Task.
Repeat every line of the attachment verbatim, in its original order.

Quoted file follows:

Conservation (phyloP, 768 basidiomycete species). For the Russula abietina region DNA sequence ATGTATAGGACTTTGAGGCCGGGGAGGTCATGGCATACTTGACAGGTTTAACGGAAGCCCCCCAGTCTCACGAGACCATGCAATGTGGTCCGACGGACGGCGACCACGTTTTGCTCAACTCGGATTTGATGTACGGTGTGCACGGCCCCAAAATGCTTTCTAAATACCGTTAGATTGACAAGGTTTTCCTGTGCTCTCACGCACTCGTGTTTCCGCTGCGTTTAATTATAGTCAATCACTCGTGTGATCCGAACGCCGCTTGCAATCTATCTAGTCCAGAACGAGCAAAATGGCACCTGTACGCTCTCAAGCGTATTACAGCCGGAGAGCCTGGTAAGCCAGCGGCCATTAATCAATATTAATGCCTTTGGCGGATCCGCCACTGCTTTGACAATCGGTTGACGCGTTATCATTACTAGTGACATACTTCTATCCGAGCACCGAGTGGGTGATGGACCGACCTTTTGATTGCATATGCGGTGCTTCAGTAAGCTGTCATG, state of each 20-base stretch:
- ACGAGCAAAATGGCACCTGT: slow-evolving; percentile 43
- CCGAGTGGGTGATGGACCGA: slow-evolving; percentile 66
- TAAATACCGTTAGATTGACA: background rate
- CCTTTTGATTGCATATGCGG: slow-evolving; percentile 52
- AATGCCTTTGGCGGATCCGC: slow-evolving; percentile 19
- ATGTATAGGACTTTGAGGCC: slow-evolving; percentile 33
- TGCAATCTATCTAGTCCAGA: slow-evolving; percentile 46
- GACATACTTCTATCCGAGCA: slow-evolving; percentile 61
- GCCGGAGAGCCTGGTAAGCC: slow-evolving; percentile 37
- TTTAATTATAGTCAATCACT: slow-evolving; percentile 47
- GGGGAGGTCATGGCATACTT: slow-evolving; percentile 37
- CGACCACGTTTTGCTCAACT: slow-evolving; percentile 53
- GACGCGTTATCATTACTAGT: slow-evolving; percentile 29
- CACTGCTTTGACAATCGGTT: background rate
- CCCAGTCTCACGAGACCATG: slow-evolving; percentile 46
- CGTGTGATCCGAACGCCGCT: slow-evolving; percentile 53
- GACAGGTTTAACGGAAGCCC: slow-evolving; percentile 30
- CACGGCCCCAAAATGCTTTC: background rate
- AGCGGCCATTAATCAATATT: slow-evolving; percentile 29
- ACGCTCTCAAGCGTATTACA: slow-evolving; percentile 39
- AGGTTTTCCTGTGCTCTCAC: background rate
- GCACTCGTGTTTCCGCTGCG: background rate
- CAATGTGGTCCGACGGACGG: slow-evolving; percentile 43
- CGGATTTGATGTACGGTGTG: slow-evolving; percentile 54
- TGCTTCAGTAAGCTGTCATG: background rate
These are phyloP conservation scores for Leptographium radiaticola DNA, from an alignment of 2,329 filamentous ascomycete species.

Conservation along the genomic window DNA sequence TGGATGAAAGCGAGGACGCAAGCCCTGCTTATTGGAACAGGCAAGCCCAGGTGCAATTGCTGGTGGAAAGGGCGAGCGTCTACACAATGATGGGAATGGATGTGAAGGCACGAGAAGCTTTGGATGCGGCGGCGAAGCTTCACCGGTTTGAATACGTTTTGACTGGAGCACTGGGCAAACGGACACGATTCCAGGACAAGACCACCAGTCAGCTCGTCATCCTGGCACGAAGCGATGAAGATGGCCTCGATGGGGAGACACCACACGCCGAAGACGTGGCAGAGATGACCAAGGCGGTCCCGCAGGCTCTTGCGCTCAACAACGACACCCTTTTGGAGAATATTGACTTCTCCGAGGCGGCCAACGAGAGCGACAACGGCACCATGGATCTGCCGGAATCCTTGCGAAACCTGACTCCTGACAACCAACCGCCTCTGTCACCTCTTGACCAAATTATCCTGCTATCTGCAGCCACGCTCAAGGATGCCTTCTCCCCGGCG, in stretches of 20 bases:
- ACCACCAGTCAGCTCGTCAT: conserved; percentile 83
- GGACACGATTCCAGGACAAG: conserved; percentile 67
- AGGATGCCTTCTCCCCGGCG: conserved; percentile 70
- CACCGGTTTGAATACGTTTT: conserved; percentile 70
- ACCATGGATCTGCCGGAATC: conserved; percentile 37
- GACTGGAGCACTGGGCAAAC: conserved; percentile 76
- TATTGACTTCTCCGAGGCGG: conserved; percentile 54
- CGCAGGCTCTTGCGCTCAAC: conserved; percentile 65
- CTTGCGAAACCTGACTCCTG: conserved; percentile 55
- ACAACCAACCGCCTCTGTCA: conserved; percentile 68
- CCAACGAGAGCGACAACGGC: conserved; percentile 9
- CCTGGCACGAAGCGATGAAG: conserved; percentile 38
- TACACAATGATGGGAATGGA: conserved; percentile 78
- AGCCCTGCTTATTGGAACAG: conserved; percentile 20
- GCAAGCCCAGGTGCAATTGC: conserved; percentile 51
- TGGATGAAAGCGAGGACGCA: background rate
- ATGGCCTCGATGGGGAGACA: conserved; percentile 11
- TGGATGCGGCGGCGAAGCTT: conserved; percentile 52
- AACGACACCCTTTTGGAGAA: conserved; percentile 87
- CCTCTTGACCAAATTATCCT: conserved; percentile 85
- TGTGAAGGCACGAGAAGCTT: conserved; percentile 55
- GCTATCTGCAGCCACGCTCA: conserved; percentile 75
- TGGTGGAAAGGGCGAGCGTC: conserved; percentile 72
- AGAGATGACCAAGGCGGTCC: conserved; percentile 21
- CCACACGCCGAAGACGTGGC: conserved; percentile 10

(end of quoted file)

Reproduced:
Conservation (phyloP, 768 basidiomycete species). For the Russula abietina region DNA sequence ATGTATAGGACTTTGAGGCCGGGGAGGTCATGGCATACTTGACAGGTTTAACGGAAGCCCCCCAGTCTCACGAGACCATGCAATGTGGTCCGACGGACGGCGACCACGTTTTGCTCAACTCGGATTTGATGTACGGTGTGCACGGCCCCAAAATGCTTTCTAAATACCGTTAGATTGACAAGGTTTTCCTGTGCTCTCACGCACTCGTGTTTCCGCTGCGTTTAATTATAGTCAATCACTCGTGTGATCCGAACGCCGCTTGCAATCTATCTAGTCCAGAACGAGCAAAATGGCACCTGTACGCTCTCAAGCGTATTACAGCCGGAGAGCCTGGTAAGCCAGCGGCCATTAATCAATATTAATGCCTTTGGCGGATCCGCCACTGCTTTGACAATCGGTTGACGCGTTATCATTACTAGTGACATACTTCTATCCGAGCACCGAGTGGGTGATGGACCGACCTTTTGATTGCATATGCGGTGCTTCAGTAAGCTGTCATG, state of each 20-base stretch:
- ACGAGCAAAATGGCACCTGT: slow-evolving; percentile 43
- CCGAGTGGGTGATGGACCGA: slow-evolving; percentile 66
- TAAATACCGTTAGATTGACA: background rate
- CCTTTTGATTGCATATGCGG: slow-evolving; percentile 52
- AATGCCTTTGGCGGATCCGC: slow-evolving; percentile 19
- ATGTATAGGACTTTGAGGCC: slow-evolving; percentile 33
- TGCAATCTATCTAGTCCAGA: slow-evolving; percentile 46
- GACATACTTCTATCCGAGCA: slow-evolving; percentile 61
- GCCGGAGAGCCTGGTAAGCC: slow-evolving; percentile 37
- TTTAATTATAGTCAATCACT: slow-evolving; percentile 47
- GGGGAGGTCATGGCATACTT: slow-evolving; percentile 37
- CGACCACGTTTTGCTCAACT: slow-evolving; percentile 53
- GACGCGTTATCATTACTAGT: slow-evolving; percentile 29
- CACTGCTTTGACAATCGGTT: background rate
- CCCAGTCTCACGAGACCATG: slow-evolving; percentile 46
- CGTGTGATCCGAACGCCGCT: slow-evolving; percentile 53
- GACAGGTTTAACGGAAGCCC: slow-evolving; percentile 30
- CACGGCCCCAAAATGCTTTC: background rate
- AGCGGCCATTAATCAATATT: slow-evolving; percentile 29
- ACGCTCTCAAGCGTATTACA: slow-evolving; percentile 39
- AGGTTTTCCTGTGCTCTCAC: background rate
- GCACTCGTGTTTCCGCTGCG: background rate
- CAATGTGGTCCGACGGACGG: slow-evolving; percentile 43
- CGGATTTGATGTACGGTGTG: slow-evolving; percentile 54
- TGCTTCAGTAAGCTGTCATG: background rate
These are phyloP conservation scores for Leptographium radiaticola DNA, from an alignment of 2,329 filamentous ascomycete species.

Conservation along the genomic window DNA sequence TGGATGAAAGCGAGGACGCAAGCCCTGCTTATTGGAACAGGCAAGCCCAGGTGCAATTGCTGGTGGAAAGGGCGAGCGTCTACACAATGATGGGAATGGATGTGAAGGCACGAGAAGCTTTGGATGCGGCGGCGAAGCTTCACCGGTTTGAATACGTTTTGACTGGAGCACTGGGCAAACGGACACGATTCCAGGACAAGACCACCAGTCAGCTCGTCATCCTGGCACGAAGCGATGAAGATGGCCTCGATGGGGAGACACCACACGCCGAAGACGTGGCAGAGATGACCAAGGCGGTCCCGCAGGCTCTTGCGCTCAACAACGACACCCTTTTGGAGAATATTGACTTCTCCGAGGCGGCCAACGAGAGCGACAACGGCACCATGGATCTGCCGGAATCCTTGCGAAACCTGACTCCTGACAACCAACCGCCTCTGTCACCTCTTGACCAAATTATCCTGCTATCTGCAGCCACGCTCAAGGATGCCTTCTCCCCGGCG, in stretches of 20 bases:
- ACCACCAGTCAGCTCGTCAT: conserved; percentile 83
- GGACACGATTCCAGGACAAG: conserved; percentile 67
- AGGATGCCTTCTCCCCGGCG: conserved; percentile 70
- CACCGGTTTGAATACGTTTT: conserved; percentile 70
- ACCATGGATCTGCCGGAATC: conserved; percentile 37
- GACTGGAGCACTGGGCAAAC: conserved; percentile 76
- TATTGACTTCTCCGAGGCGG: conserved; percentile 54
- CGCAGGCTCTTGCGCTCAAC: conserved; percentile 65
- CTTGCGAAACCTGACTCCTG: conserved; percentile 55
- ACAACCAACCGCCTCTGTCA: conserved; percentile 68
- CCAACGAGAGCGACAACGGC: conserved; percentile 9
- CCTGGCACGAAGCGATGAAG: conserved; percentile 38
- TACACAATGATGGGAATGGA: conserved; percentile 78
- AGCCCTGCTTATTGGAACAG: conserved; percentile 20
- GCAAGCCCAGGTGCAATTGC: conserved; percentile 51
- TGGATGAAAGCGAGGACGCA: background rate
- ATGGCCTCGATGGGGAGACA: conserved; percentile 11
- TGGATGCGGCGGCGAAGCTT: conserved; percentile 52
- AACGACACCCTTTTGGAGAA: conserved; percentile 87
- CCTCTTGACCAAATTATCCT: conserved; percentile 85
- TGTGAAGGCACGAGAAGCTT: conserved; percentile 55
- GCTATCTGCAGCCACGCTCA: conserved; percentile 75
- TGGTGGAAAGGGCGAGCGTC: conserved; percentile 72
- AGAGATGACCAAGGCGGTCC: conserved; percentile 21
- CCACACGCCGAAGACGTGGC: conserved; percentile 10